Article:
The government of Djibouti prioritizes education. It devotes 20.5 percent of its annual budget to scholastic instruction as of 2009.
The Djiboutian educational system was designed to serve a small number of students at first. As a result, the educational system was mostly elite and drew heavily on the French colonial paradigm, which was ill-suited to local conditions and demands. The Djiboutian authorities changed the national educational plan in the late 1990s and initiated a broad-based consultative process involving administrative officials, teachers, parents, members of the national legislature, and non-governmental organizations. The program identified areas that needed to be addressed and developed tangible ideas for how to improve them. In the years 2000–10, the government devised a major reform plan aimed at upgrading the educational sector. It approved an official Education Planning Act in August 2000 and produced a five-year medium-term development plan.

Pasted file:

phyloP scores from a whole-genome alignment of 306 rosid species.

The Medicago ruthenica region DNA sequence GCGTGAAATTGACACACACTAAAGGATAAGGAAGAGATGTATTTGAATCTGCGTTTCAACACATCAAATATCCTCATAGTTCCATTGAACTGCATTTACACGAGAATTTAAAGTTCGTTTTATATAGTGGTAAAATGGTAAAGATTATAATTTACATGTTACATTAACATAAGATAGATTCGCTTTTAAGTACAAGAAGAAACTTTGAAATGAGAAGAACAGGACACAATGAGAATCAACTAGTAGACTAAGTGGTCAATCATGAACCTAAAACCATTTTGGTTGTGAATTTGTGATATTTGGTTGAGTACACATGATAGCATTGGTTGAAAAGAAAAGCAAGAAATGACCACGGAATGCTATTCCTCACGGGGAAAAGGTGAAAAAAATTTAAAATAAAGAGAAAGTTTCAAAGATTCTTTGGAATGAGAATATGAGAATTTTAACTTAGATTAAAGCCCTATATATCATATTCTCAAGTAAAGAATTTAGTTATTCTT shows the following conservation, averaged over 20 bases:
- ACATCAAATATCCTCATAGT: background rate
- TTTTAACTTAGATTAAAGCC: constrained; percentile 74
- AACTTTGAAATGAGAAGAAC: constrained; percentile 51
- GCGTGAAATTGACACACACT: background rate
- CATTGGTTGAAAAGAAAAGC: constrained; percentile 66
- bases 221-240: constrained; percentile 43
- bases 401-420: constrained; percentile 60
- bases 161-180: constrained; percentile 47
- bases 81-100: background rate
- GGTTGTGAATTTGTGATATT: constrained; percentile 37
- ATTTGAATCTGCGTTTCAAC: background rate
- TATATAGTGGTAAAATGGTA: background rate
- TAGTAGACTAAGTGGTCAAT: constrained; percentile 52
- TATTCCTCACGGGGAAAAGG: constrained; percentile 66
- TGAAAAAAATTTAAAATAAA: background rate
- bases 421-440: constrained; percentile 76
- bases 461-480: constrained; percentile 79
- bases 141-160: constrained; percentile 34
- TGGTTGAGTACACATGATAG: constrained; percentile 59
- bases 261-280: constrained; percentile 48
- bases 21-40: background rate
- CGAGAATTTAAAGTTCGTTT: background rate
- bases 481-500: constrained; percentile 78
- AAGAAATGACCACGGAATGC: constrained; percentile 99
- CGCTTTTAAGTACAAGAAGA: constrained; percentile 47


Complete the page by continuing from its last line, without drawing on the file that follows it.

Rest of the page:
The basic academic system was reformed and made compulsory, with five years of elementary school and four years of middle school now being required. Admission to secondary schools also requires a Certificate of Fundamental Education. In addition, the new law developed university facilities in the country and introduced secondary-level vocational education. Significant progress has been made in the educational sector as a result of the Education Planning Act and the medium-term action strategy.